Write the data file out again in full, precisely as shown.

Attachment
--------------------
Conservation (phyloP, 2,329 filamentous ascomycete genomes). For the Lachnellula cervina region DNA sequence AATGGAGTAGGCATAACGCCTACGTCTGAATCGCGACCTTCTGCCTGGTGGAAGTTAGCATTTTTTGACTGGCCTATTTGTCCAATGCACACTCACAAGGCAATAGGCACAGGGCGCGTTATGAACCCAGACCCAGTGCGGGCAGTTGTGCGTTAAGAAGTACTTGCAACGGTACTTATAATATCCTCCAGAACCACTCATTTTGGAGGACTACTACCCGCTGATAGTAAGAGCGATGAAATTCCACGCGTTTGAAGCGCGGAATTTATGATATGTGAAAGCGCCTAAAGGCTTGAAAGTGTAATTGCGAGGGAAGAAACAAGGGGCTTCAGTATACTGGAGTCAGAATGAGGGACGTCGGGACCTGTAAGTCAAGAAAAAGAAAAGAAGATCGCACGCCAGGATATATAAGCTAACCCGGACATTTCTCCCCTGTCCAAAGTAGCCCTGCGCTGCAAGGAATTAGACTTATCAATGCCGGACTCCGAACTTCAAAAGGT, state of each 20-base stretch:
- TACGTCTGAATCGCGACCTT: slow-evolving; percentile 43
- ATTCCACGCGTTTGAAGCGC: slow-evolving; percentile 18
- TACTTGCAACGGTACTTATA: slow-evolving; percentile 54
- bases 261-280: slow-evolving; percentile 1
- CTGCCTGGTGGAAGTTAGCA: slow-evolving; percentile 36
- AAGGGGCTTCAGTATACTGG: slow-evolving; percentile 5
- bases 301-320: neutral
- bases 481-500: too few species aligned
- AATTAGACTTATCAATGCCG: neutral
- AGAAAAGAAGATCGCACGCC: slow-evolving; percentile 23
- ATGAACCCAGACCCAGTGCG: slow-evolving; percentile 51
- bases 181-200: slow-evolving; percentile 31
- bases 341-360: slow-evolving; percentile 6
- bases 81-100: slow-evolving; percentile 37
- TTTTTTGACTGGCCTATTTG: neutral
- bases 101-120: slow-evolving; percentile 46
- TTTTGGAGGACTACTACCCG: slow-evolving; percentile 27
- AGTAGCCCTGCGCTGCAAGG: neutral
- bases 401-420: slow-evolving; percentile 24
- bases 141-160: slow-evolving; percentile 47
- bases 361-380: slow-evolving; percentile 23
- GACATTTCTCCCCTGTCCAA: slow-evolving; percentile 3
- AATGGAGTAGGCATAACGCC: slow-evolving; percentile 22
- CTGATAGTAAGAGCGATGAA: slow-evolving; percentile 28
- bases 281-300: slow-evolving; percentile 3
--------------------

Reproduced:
Conservation (phyloP, 2,329 filamentous ascomycete genomes). For the Lachnellula cervina region DNA sequence AATGGAGTAGGCATAACGCCTACGTCTGAATCGCGACCTTCTGCCTGGTGGAAGTTAGCATTTTTTGACTGGCCTATTTGTCCAATGCACACTCACAAGGCAATAGGCACAGGGCGCGTTATGAACCCAGACCCAGTGCGGGCAGTTGTGCGTTAAGAAGTACTTGCAACGGTACTTATAATATCCTCCAGAACCACTCATTTTGGAGGACTACTACCCGCTGATAGTAAGAGCGATGAAATTCCACGCGTTTGAAGCGCGGAATTTATGATATGTGAAAGCGCCTAAAGGCTTGAAAGTGTAATTGCGAGGGAAGAAACAAGGGGCTTCAGTATACTGGAGTCAGAATGAGGGACGTCGGGACCTGTAAGTCAAGAAAAAGAAAAGAAGATCGCACGCCAGGATATATAAGCTAACCCGGACATTTCTCCCCTGTCCAAAGTAGCCCTGCGCTGCAAGGAATTAGACTTATCAATGCCGGACTCCGAACTTCAAAAGGT, state of each 20-base stretch:
- TACGTCTGAATCGCGACCTT: slow-evolving; percentile 43
- ATTCCACGCGTTTGAAGCGC: slow-evolving; percentile 18
- TACTTGCAACGGTACTTATA: slow-evolving; percentile 54
- bases 261-280: slow-evolving; percentile 1
- CTGCCTGGTGGAAGTTAGCA: slow-evolving; percentile 36
- AAGGGGCTTCAGTATACTGG: slow-evolving; percentile 5
- bases 301-320: neutral
- bases 481-500: too few species aligned
- AATTAGACTTATCAATGCCG: neutral
- AGAAAAGAAGATCGCACGCC: slow-evolving; percentile 23
- ATGAACCCAGACCCAGTGCG: slow-evolving; percentile 51
- bases 181-200: slow-evolving; percentile 31
- bases 341-360: slow-evolving; percentile 6
- bases 81-100: slow-evolving; percentile 37
- TTTTTTGACTGGCCTATTTG: neutral
- bases 101-120: slow-evolving; percentile 46
- TTTTGGAGGACTACTACCCG: slow-evolving; percentile 27
- AGTAGCCCTGCGCTGCAAGG: neutral
- bases 401-420: slow-evolving; percentile 24
- bases 141-160: slow-evolving; percentile 47
- bases 361-380: slow-evolving; percentile 23
- GACATTTCTCCCCTGTCCAA: slow-evolving; percentile 3
- AATGGAGTAGGCATAACGCC: slow-evolving; percentile 22
- CTGATAGTAAGAGCGATGAA: slow-evolving; percentile 28
- bases 281-300: slow-evolving; percentile 3